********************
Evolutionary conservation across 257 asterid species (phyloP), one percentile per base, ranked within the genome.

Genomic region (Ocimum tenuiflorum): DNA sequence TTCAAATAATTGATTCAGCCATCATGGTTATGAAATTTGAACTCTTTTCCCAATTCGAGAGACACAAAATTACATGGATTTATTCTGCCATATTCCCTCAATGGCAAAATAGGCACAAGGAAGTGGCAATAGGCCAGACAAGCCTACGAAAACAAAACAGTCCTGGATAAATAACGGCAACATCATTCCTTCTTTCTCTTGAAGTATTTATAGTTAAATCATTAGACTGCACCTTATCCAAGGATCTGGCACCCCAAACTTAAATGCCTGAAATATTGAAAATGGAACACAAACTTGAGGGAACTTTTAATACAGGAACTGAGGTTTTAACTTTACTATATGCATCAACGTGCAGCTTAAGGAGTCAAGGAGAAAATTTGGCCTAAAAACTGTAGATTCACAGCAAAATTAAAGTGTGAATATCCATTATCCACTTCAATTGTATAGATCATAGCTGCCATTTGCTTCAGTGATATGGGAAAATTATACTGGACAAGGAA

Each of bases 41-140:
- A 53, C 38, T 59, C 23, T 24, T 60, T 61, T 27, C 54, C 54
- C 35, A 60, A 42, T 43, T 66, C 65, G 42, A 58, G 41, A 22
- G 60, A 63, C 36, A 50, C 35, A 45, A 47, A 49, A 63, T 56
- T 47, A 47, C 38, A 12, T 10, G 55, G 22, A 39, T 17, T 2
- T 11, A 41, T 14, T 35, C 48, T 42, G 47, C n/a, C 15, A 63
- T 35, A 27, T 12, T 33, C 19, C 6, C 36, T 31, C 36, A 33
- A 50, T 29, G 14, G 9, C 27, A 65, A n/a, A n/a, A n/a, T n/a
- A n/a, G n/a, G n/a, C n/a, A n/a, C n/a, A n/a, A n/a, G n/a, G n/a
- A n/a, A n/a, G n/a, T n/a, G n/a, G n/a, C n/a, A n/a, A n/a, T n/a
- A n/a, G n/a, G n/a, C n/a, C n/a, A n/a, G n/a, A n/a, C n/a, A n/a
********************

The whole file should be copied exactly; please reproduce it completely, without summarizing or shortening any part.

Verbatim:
Evolutionary conservation across 257 asterid species (phyloP), one percentile per base, ranked within the genome.

Genomic region (Ocimum tenuiflorum): DNA sequence TTCAAATAATTGATTCAGCCATCATGGTTATGAAATTTGAACTCTTTTCCCAATTCGAGAGACACAAAATTACATGGATTTATTCTGCCATATTCCCTCAATGGCAAAATAGGCACAAGGAAGTGGCAATAGGCCAGACAAGCCTACGAAAACAAAACAGTCCTGGATAAATAACGGCAACATCATTCCTTCTTTCTCTTGAAGTATTTATAGTTAAATCATTAGACTGCACCTTATCCAAGGATCTGGCACCCCAAACTTAAATGCCTGAAATATTGAAAATGGAACACAAACTTGAGGGAACTTTTAATACAGGAACTGAGGTTTTAACTTTACTATATGCATCAACGTGCAGCTTAAGGAGTCAAGGAGAAAATTTGGCCTAAAAACTGTAGATTCACAGCAAAATTAAAGTGTGAATATCCATTATCCACTTCAATTGTATAGATCATAGCTGCCATTTGCTTCAGTGATATGGGAAAATTATACTGGACAAGGAA

Each of bases 41-140:
- A 53, C 38, T 59, C 23, T 24, T 60, T 61, T 27, C 54, C 54
- C 35, A 60, A 42, T 43, T 66, C 65, G 42, A 58, G 41, A 22
- G 60, A 63, C 36, A 50, C 35, A 45, A 47, A 49, A 63, T 56
- T 47, A 47, C 38, A 12, T 10, G 55, G 22, A 39, T 17, T 2
- T 11, A 41, T 14, T 35, C 48, T 42, G 47, C n/a, C 15, A 63
- T 35, A 27, T 12, T 33, C 19, C 6, C 36, T 31, C 36, A 33
- A 50, T 29, G 14, G 9, C 27, A 65, A n/a, A n/a, A n/a, T n/a
- A n/a, G n/a, G n/a, C n/a, A n/a, C n/a, A n/a, A n/a, G n/a, G n/a
- A n/a, A n/a, G n/a, T n/a, G n/a, G n/a, C n/a, A n/a, A n/a, T n/a
- A n/a, G n/a, G n/a, C n/a, C n/a, A n/a, G n/a, A n/a, C n/a, A n/a